copycode

Paste the code

Once you’ve got the ad code copied to your clipboard then just head over to your WordPress install (assuming you use WordPress) and either drop it straight into the “text” editor tab of your post or page. You can also install a plugin like Ad Injector that will automatically put the code on every page of your site in whatever position on the page you’d like.

After You’ve Installed Your Media.net Ad Unit

You may have to show a little bit of patience as it can take a day or so for the keywords displaying in the ad units to jive with the content on your site. If after a few days it’s still displaying unrelated phrases then you’ll probably need to nudge your account rep to take a look into it.

Media.net Reporting and Payout

Reporting

Earnings for each day are posted the following day unlike Adsense who you can see in near real time. It would be nice to be able to monitor things by the hour, but if you’re anything like me you just sit and watch your profits all day and then don’t get any other work done. So I think Media.net is doing us a service there.

From there you can access your reporting dashboard which will show you real time ad impressions on your site. It’s not necessarily the most useful tool, but it’s fun to look at as a gauge of activity.

You can also dive into the reports tab and break down your earnings by site or ad unit or day or time period or any combination of those.

Payout

Typical payments from Media.net come net 30 or in layman’s terms within 30 days from the close of the previous month.

As an example I would get paid out for June earnings near the end of July. Typically I see payments somewhere around the 27th or 28th.

If you don’t meet the threshhold of earnings which I think is making at least $100/mo then your earnings will get held over to the next month and you’ll get paid out once it’s accumulated past that minimum payout amount.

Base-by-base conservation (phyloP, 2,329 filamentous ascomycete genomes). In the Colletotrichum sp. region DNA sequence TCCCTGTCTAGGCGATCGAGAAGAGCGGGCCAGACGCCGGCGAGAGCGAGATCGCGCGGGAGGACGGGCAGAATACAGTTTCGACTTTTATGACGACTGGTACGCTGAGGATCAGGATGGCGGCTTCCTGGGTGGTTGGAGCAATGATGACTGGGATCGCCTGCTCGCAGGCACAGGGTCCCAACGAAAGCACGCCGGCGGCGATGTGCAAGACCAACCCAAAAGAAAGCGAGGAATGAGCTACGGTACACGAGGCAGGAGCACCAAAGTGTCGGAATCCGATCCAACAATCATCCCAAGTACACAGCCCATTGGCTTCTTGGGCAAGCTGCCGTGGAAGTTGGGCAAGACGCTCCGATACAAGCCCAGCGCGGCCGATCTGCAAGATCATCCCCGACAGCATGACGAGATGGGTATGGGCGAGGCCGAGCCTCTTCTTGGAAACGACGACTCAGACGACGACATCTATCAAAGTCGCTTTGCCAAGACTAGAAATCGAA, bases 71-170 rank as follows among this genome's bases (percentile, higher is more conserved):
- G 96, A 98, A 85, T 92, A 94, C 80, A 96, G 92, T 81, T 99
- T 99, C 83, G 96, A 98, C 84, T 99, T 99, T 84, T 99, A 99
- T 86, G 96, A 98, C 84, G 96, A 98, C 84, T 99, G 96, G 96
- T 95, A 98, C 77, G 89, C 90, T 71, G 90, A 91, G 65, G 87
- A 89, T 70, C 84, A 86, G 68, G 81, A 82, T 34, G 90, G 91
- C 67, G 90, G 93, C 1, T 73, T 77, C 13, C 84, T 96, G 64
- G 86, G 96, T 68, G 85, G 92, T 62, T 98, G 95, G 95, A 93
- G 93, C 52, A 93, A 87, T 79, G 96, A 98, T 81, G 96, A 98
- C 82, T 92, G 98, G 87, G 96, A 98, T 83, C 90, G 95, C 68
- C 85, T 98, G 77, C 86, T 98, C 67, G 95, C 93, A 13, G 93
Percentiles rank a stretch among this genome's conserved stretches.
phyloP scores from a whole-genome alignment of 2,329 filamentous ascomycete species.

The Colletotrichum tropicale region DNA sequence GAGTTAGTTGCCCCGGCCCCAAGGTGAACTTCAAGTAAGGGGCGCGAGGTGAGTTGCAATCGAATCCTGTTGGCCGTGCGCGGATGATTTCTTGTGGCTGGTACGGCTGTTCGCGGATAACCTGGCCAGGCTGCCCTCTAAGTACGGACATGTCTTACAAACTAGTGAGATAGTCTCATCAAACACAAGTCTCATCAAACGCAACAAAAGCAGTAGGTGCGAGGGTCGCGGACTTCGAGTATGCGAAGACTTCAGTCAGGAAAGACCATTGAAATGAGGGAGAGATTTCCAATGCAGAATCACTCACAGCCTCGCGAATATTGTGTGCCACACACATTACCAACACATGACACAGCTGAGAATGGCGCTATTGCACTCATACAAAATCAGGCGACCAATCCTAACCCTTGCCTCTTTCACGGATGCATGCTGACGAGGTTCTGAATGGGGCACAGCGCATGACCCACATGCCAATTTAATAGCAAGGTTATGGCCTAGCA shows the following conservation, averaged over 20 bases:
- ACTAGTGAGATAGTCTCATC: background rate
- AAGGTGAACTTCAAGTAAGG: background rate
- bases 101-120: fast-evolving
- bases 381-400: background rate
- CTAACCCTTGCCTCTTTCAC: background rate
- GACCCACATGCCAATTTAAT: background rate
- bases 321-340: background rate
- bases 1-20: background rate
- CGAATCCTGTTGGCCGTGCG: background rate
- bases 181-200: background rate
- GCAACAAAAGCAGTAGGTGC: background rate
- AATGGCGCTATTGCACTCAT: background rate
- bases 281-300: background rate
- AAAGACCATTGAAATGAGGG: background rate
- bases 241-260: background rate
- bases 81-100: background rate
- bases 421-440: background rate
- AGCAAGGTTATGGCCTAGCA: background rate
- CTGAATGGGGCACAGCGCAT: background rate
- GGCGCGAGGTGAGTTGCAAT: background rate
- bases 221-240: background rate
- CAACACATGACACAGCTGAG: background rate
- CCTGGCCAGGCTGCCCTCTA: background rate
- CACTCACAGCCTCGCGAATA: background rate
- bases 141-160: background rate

I’ve always received my money from Media.net for anyone weary that you won’t get paid.

And that’s it.

If you sign up through my link you’ll receive an extra 10% on your earnings for the first 3 months of your account. So if you would typically make $100/day with their program they’ll give you $110/day for the first 3 months. Which comes out to about an extra $900 just for trying them out.

I’ll also receive a commission off your earnings and I like free money so help me out there haha.

Thanks for reading. If you have any additional questions leave them in the comments and I’ll work them into the article!

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Tim Seidler

See how Tim wrote some stuff up there? You should do that too. Tim's mission is to take average people, force them to write about stuff they know, and then help make them successful beyond their wildest dreams. Easy peasy.

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4 comments

  • You mentioned WordPress. Which of their plans are suitable for the purpose of monetizing and using media. Net

    • Hey Anthony,

      Specifically I use WordPress.org to install a stand-alone version of the CMS on my hosting account and attach to my domain.

      If you’re using WordPress.com you should be able to install ad code as long as you have access to the source code versions of your pages.

      I also use a plugin called Ad Injection to make my life easier. It automatically inserts the code into predefined areas of the page based on custom settings that you can mess with.

    • What’s up Navin.

      The RPM might have been higher the first few days because you were getting clicks.

      I’ve also heard quite a few people say they made more money at the very beginning, but then RPM dropped off. If you have a small amount of traffic you’ll probably see some pretty big fluctuations so that could be it too.

      Regardless, I’d recommend reaching out to your account rep. You’d be surprised how willing they are to work with you.